A contribution to the telecoms regulatory framework review

The EU is currently preparing the review of the 2009 telecoms regulatory framework - defined by a set of Directives: Framework, Access, Authorization, and Universal Service.

The EU is currently preparing the review of the 2009 telecoms regulatory framework

This review is all the more crucial that market evolutions have been questioning the merits of rules that currently apply. This regulation that was designed to develop service competition achieved this objective. Yet, telecommunications infrastructures now need important investment around FTTH and 5G network deployments. These deployments are key to meet the ambitious European objectives of very high broadband deployment to contribute to the Community competitiveness.

In this context, consultations and roundtables are currently being carried out with public and private organisations, on various aspect of the current regulatory framework – from efficiency, relevance, to future-proof dimensions. Access to networks, communication services, consumer protection, spectrum management, governance are all addressed notably with the view of fostering investment.

Opinions expressed cover a wide range of requests, from total deregulation to extension of the framework to new players like OTT; with calls for more reliance on ex post regulation and for the use of common law, notably for consumer protection. ETNO - the Association representing Europe’s main telecom operators - is a key stakeholder. On network access, ETNO highlighted a report by Plum Consulting, “Fostering investment and competition in the broadband access markets of Europe”.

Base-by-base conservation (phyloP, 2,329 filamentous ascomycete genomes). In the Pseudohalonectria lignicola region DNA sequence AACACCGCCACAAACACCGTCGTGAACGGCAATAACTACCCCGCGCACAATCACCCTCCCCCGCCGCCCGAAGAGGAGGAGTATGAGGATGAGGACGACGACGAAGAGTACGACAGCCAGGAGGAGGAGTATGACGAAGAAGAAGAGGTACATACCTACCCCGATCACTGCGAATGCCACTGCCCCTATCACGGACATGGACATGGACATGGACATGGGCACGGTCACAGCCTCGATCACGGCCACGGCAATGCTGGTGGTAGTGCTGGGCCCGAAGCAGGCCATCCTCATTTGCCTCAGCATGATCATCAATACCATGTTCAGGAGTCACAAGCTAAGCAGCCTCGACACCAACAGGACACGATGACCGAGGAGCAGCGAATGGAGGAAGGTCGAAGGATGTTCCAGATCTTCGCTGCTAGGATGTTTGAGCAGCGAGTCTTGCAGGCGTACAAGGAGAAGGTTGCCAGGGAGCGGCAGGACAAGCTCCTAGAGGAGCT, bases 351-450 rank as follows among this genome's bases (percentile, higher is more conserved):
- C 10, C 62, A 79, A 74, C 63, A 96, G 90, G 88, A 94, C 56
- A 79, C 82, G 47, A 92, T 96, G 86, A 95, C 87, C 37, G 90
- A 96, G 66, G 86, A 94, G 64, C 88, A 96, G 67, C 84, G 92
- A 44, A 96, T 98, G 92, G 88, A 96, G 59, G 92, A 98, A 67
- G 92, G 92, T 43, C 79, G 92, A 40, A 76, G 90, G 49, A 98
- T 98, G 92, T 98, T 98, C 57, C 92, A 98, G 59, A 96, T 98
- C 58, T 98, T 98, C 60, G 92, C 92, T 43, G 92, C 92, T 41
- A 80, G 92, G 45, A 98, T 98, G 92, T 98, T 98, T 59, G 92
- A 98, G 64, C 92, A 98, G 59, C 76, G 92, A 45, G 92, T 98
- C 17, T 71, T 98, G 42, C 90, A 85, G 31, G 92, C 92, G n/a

Starting from the European lag in infrastructure investments, this Plum report highlights the impact of current regulatory rules and proposes changes for the EU Telecoms Regulatory Framework to promote investments in fixed access infrastructure. In this line, Plum proposes a set of principles built around the notion of maximizing general welfare: in particular, the main opportunity for economic gains now lies in gains in productive and dynamic efficiency, achieved by investments in new network technologies because they offer major functionality improvements and unit cost reductions; this is why measures should be focused on maximizing investment and infrastructure-based competition, for the long term interest of end-users.

  • Implementation of regulation must preserve the principle of technology neutrality: highlighting a specific technology would divert investment, to the benefit of other industries or world regions with less or no regulation.
  • Regarding infrastructure-based competition, the growing influence of cable operators must be considered as they have an impact on the geographic scope of retail markets for broadband access
  • The primary focus of NRAs should be the definition and assessment of competition in retail markets, before developing wholesale remedies for clearly identified issues.
  • Where retail markets are not effectively competitive, NRAs should develop wholesale remedies which:
    • Are as simple as possible. The revised regulatory framework should require an NRA to impose a single wholesale remedy to deal with the competition problem identified,
    • Move away from cost orientated price regulation to give access providers greater pricing freedom at the wholesale level, and hence strengthen the case for infrastructure investment,
    • Are justified by a cost benefit test.

Policies should recognize and favor the use of voluntary commercial agreements in place of ex-ante regulation. These mechanisms offer greater investment certainty and stronger investment incentives than ex-ante regulation.

Operators who wish to do so should be also allowed the freedom to switch-off of legacy networks.